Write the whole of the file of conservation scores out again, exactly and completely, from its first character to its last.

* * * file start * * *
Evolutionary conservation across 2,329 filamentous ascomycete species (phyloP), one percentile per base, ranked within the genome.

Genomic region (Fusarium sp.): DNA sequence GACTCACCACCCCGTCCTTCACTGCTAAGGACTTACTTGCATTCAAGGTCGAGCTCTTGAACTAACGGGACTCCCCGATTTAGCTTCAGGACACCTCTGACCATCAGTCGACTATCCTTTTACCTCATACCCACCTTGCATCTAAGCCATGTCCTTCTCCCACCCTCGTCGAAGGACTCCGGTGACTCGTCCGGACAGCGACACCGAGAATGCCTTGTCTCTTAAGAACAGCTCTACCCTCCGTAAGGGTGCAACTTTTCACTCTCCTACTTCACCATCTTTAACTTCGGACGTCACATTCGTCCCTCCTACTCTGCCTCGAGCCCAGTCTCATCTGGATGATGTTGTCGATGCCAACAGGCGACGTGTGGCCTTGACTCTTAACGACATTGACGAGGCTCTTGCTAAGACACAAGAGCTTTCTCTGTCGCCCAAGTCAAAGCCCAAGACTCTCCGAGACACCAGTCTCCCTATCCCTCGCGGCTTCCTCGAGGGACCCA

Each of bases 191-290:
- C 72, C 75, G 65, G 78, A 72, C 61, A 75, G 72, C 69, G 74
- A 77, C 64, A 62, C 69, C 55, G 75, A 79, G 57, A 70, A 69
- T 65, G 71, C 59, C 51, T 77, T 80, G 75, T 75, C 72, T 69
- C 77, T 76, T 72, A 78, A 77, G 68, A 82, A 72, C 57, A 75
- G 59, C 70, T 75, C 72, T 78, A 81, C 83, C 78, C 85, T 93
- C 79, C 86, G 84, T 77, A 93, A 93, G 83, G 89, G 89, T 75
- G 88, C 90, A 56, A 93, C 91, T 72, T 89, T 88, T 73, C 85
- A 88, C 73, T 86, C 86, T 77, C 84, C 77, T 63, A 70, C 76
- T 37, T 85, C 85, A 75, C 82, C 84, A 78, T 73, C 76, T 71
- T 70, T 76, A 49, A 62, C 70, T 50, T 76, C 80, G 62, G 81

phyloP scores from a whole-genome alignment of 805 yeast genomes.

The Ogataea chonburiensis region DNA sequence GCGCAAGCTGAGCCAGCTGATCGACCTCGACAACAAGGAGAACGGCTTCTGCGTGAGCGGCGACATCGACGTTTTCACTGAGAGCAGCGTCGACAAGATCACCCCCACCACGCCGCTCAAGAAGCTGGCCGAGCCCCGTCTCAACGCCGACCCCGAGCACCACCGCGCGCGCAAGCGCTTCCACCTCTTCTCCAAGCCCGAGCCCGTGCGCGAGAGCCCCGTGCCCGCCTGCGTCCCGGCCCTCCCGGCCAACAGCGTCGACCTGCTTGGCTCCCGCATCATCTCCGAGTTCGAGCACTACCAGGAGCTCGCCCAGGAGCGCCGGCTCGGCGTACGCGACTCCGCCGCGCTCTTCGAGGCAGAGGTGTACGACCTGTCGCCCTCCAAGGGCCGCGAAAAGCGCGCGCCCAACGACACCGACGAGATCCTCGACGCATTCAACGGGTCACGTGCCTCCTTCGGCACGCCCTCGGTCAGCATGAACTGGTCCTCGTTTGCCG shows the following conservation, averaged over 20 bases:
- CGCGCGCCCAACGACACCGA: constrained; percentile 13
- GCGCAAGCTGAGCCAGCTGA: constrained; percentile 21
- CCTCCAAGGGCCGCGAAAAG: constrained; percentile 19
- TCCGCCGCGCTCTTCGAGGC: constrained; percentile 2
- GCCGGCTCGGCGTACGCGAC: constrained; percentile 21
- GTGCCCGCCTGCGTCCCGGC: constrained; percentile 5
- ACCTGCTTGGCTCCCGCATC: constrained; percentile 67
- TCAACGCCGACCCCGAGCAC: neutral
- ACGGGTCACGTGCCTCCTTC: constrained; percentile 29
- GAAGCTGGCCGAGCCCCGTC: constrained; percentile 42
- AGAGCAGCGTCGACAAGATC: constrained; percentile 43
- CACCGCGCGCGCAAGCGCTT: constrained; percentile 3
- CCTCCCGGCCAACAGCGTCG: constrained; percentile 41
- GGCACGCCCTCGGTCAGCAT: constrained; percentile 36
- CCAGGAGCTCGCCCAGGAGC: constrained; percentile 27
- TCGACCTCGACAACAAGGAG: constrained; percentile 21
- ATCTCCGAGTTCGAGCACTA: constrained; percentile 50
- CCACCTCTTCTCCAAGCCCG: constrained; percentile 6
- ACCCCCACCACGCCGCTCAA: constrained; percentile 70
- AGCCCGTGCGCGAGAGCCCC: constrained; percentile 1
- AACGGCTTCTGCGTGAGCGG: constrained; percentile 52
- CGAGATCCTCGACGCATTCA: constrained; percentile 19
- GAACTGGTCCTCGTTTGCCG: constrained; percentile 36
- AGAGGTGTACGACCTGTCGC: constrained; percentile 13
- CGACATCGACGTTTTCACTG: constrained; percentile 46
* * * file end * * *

Evolutionary conservation across 2,329 filamentous ascomycete species (phyloP), one percentile per base, ranked within the genome.

Genomic region (Fusarium sp.): DNA sequence GACTCACCACCCCGTCCTTCACTGCTAAGGACTTACTTGCATTCAAGGTCGAGCTCTTGAACTAACGGGACTCCCCGATTTAGCTTCAGGACACCTCTGACCATCAGTCGACTATCCTTTTACCTCATACCCACCTTGCATCTAAGCCATGTCCTTCTCCCACCCTCGTCGAAGGACTCCGGTGACTCGTCCGGACAGCGACACCGAGAATGCCTTGTCTCTTAAGAACAGCTCTACCCTCCGTAAGGGTGCAACTTTTCACTCTCCTACTTCACCATCTTTAACTTCGGACGTCACATTCGTCCCTCCTACTCTGCCTCGAGCCCAGTCTCATCTGGATGATGTTGTCGATGCCAACAGGCGACGTGTGGCCTTGACTCTTAACGACATTGACGAGGCTCTTGCTAAGACACAAGAGCTTTCTCTGTCGCCCAAGTCAAAGCCCAAGACTCTCCGAGACACCAGTCTCCCTATCCCTCGCGGCTTCCTCGAGGGACCCA

Each of bases 191-290:
- C 72, C 75, G 65, G 78, A 72, C 61, A 75, G 72, C 69, G 74
- A 77, C 64, A 62, C 69, C 55, G 75, A 79, G 57, A 70, A 69
- T 65, G 71, C 59, C 51, T 77, T 80, G 75, T 75, C 72, T 69
- C 77, T 76, T 72, A 78, A 77, G 68, A 82, A 72, C 57, A 75
- G 59, C 70, T 75, C 72, T 78, A 81, C 83, C 78, C 85, T 93
- C 79, C 86, G 84, T 77, A 93, A 93, G 83, G 89, G 89, T 75
- G 88, C 90, A 56, A 93, C 91, T 72, T 89, T 88, T 73, C 85
- A 88, C 73, T 86, C 86, T 77, C 84, C 77, T 63, A 70, C 76
- T 37, T 85, C 85, A 75, C 82, C 84, A 78, T 73, C 76, T 71
- T 70, T 76, A 49, A 62, C 70, T 50, T 76, C 80, G 62, G 81

phyloP scores from a whole-genome alignment of 805 yeast genomes.

The Ogataea chonburiensis region DNA sequence GCGCAAGCTGAGCCAGCTGATCGACCTCGACAACAAGGAGAACGGCTTCTGCGTGAGCGGCGACATCGACGTTTTCACTGAGAGCAGCGTCGACAAGATCACCCCCACCACGCCGCTCAAGAAGCTGGCCGAGCCCCGTCTCAACGCCGACCCCGAGCACCACCGCGCGCGCAAGCGCTTCCACCTCTTCTCCAAGCCCGAGCCCGTGCGCGAGAGCCCCGTGCCCGCCTGCGTCCCGGCCCTCCCGGCCAACAGCGTCGACCTGCTTGGCTCCCGCATCATCTCCGAGTTCGAGCACTACCAGGAGCTCGCCCAGGAGCGCCGGCTCGGCGTACGCGACTCCGCCGCGCTCTTCGAGGCAGAGGTGTACGACCTGTCGCCCTCCAAGGGCCGCGAAAAGCGCGCGCCCAACGACACCGACGAGATCCTCGACGCATTCAACGGGTCACGTGCCTCCTTCGGCACGCCCTCGGTCAGCATGAACTGGTCCTCGTTTGCCG shows the following conservation, averaged over 20 bases:
- CGCGCGCCCAACGACACCGA: constrained; percentile 13
- GCGCAAGCTGAGCCAGCTGA: constrained; percentile 21
- CCTCCAAGGGCCGCGAAAAG: constrained; percentile 19
- TCCGCCGCGCTCTTCGAGGC: constrained; percentile 2
- GCCGGCTCGGCGTACGCGAC: constrained; percentile 21
- GTGCCCGCCTGCGTCCCGGC: constrained; percentile 5
- ACCTGCTTGGCTCCCGCATC: constrained; percentile 67
- TCAACGCCGACCCCGAGCAC: neutral
- ACGGGTCACGTGCCTCCTTC: constrained; percentile 29
- GAAGCTGGCCGAGCCCCGTC: constrained; percentile 42
- AGAGCAGCGTCGACAAGATC: constrained; percentile 43
- CACCGCGCGCGCAAGCGCTT: constrained; percentile 3
- CCTCCCGGCCAACAGCGTCG: constrained; percentile 41
- GGCACGCCCTCGGTCAGCAT: constrained; percentile 36
- CCAGGAGCTCGCCCAGGAGC: constrained; percentile 27
- TCGACCTCGACAACAAGGAG: constrained; percentile 21
- ATCTCCGAGTTCGAGCACTA: constrained; percentile 50
- CCACCTCTTCTCCAAGCCCG: constrained; percentile 6
- ACCCCCACCACGCCGCTCAA: constrained; percentile 70
- AGCCCGTGCGCGAGAGCCCC: constrained; percentile 1
- AACGGCTTCTGCGTGAGCGG: constrained; percentile 52
- CGAGATCCTCGACGCATTCA: constrained; percentile 19
- GAACTGGTCCTCGTTTGCCG: constrained; percentile 36
- AGAGGTGTACGACCTGTCGC: constrained; percentile 13
- CGACATCGACGTTTTCACTG: constrained; percentile 46